When the Newcastle Jets won the grand final in 2008, Andy Roberts wore a custom-made gold suit to the match.
Back then, of course, the Jets wore gold.
For Saturday’s grand final, Andy will wear the special suit again.
“I haven’t worn it since and it still fits. It’s the lucky suit that got them over the line in 2008 and it’ll get them over the line in 2018.”
Andy is a football legend in Newcastle. He played a club record 234 games for the Newcastle Jets and Newcastle United. He was a defender who was nicknamed “the General”.
“Don’t forget my four goals – one from inside my own half,” Andy said.
A bit like that famous David Beckham goal?
“It was,” Andy said, with a laugh.
Andy’s business, Gentlemen’s Outfitters at Charlestown has sponsored the Jets since the A-League started in 2005, providing the club with suits and corporate wear.
“I’m there week-in, week-out,” he said.
He paid tribute to Jets CEO Lawrie McKinna and football operations manager Joel Griffiths, along with coach Ernie Merrick and the players.
“This region has gone through some tough times in the last little while. It’s really special they got to this stage,” he said.
He said the players and staff were “90 minutes away from writing themselves into history and folklore”.
“When you’re on your home turf, you’ve just got to play the game, not the occasion. Don’t get caught up in too much hype because you can tire yourself out in the lead-up to the game with nervous energy.
“I think Ernie’s got a lid on that and he’s keeping it low-key. They’re professionals, they’ve got their own routines and ways they prepare for games.”
Andy said he had superstitions and traditions before a game.
He had to be third in line going on to the pitch. And in the tunnel, he’d yell “come on boys, no petrol”.
“No petrol meant you gave everything you had. You left nothing in the tank.”
‘Aaron must call the game’
The ABC’s Aaron Kearney has been calling Newcastle Jets games since day one of the A-League, including last Friday’s epic victory.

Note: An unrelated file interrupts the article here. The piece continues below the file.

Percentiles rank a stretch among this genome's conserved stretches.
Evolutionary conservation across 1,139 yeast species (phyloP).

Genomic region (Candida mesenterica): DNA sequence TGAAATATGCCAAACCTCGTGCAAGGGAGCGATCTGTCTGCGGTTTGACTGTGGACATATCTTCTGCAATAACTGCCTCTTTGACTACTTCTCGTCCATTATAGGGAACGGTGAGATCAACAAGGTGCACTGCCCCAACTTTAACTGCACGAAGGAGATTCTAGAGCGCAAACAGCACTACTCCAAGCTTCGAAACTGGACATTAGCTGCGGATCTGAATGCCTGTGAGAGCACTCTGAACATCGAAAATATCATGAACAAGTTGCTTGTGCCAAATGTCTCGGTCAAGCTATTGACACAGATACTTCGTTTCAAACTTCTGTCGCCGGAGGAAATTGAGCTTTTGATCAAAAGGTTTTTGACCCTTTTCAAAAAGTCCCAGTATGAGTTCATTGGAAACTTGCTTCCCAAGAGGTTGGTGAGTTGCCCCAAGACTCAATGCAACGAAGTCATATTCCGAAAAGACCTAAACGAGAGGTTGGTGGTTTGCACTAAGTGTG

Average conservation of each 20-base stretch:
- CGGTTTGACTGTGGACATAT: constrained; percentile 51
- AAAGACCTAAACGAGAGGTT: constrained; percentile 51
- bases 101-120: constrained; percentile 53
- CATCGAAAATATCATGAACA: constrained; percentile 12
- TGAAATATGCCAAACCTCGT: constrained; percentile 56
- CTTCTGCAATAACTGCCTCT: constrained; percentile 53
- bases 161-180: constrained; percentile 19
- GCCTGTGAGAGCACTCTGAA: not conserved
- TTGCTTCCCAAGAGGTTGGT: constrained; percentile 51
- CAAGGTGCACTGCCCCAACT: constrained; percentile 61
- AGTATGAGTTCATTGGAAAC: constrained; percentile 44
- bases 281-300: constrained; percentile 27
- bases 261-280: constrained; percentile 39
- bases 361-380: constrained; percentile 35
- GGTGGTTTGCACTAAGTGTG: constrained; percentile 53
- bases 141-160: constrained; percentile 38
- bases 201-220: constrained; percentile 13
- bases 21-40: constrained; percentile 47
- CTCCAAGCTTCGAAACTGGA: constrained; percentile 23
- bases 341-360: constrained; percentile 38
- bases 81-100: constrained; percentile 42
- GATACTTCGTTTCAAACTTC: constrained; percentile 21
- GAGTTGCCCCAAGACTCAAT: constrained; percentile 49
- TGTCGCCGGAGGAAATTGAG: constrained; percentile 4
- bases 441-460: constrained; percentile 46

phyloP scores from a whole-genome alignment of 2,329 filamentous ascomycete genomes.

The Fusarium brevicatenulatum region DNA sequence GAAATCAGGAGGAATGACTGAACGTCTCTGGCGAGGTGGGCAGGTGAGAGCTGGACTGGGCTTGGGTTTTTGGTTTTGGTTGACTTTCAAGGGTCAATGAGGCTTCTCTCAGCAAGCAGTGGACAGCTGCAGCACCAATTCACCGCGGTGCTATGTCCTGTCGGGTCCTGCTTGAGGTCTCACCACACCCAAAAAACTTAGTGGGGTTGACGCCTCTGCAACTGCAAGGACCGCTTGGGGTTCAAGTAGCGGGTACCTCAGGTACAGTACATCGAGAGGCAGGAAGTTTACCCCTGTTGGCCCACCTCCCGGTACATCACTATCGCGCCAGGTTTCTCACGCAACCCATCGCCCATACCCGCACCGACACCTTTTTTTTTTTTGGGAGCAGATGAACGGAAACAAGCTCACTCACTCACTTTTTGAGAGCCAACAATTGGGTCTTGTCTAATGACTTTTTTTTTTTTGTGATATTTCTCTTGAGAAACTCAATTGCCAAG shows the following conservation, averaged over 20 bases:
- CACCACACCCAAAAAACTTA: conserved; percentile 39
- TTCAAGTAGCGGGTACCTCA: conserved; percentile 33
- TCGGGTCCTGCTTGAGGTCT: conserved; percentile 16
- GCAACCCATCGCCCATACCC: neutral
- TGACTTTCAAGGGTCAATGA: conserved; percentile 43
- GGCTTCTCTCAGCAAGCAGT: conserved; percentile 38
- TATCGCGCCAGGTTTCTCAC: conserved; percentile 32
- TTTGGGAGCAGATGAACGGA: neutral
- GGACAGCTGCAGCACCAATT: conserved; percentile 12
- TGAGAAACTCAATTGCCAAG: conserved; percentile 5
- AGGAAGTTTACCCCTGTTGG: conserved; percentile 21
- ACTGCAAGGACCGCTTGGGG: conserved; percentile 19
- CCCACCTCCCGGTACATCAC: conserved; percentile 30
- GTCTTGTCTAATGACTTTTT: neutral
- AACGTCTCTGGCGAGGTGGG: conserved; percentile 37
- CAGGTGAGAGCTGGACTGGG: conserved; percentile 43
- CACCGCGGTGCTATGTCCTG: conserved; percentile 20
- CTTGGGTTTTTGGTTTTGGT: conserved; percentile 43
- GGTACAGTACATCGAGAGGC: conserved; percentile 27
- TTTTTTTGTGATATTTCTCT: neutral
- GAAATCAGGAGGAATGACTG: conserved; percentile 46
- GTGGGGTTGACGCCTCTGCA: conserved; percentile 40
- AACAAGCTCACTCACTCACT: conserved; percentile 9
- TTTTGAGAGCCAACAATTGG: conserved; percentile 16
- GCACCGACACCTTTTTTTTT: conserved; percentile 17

But he won’t be calling Saturday’s grand final against Melbourne Victory.
We should say that Aaron will give expert commentary from the sideline during the broadcast, but the ABC will send another commentator from Sydney to call the game.
This decision has produced a good-old fashioned Novocastrian backlash.
Louise Wilkinson posted on Facebook her letter to ABC Grandstand, saying it was an “insult not only to Aaron but to the thousands of Novocastrians who have tuned in to his call for many years”.
“I know many will agree with me when I say his passion and knowledge travels down the airwaves and transports us to the ground with vivid imagery.”
Kurt Fearnley joined in, tweeting that Aaron “must call the game!!!”.
“Either that or we need to get the world’s largest conference call dialling into his mobile!!” he joked.
An ABC spokesman said: “Everyone at ABC Grandstand agrees that Aaron Kearney is a superb commentator and a great supporter of Newcastle football.
“We couldn’t imagine a grand final featuring Newcastle without Aaron’s involvement.”
“Please be assured that Aaron will be playing a leading role in our A-League grand final coverage, providing sideline commentary and interviews with the players and managers.”
The ABC said it had selected “the voice of football on Grandstand, Ned Hall, to make the play-by-play call”.
“We have partnered Ned with former Socceroo captain Paul Wade, who also has a strong national profile,” it said.
It made this decision, in part, because the match would attract “a large national audience, particularly from the Victory’s home town of Melbourne”.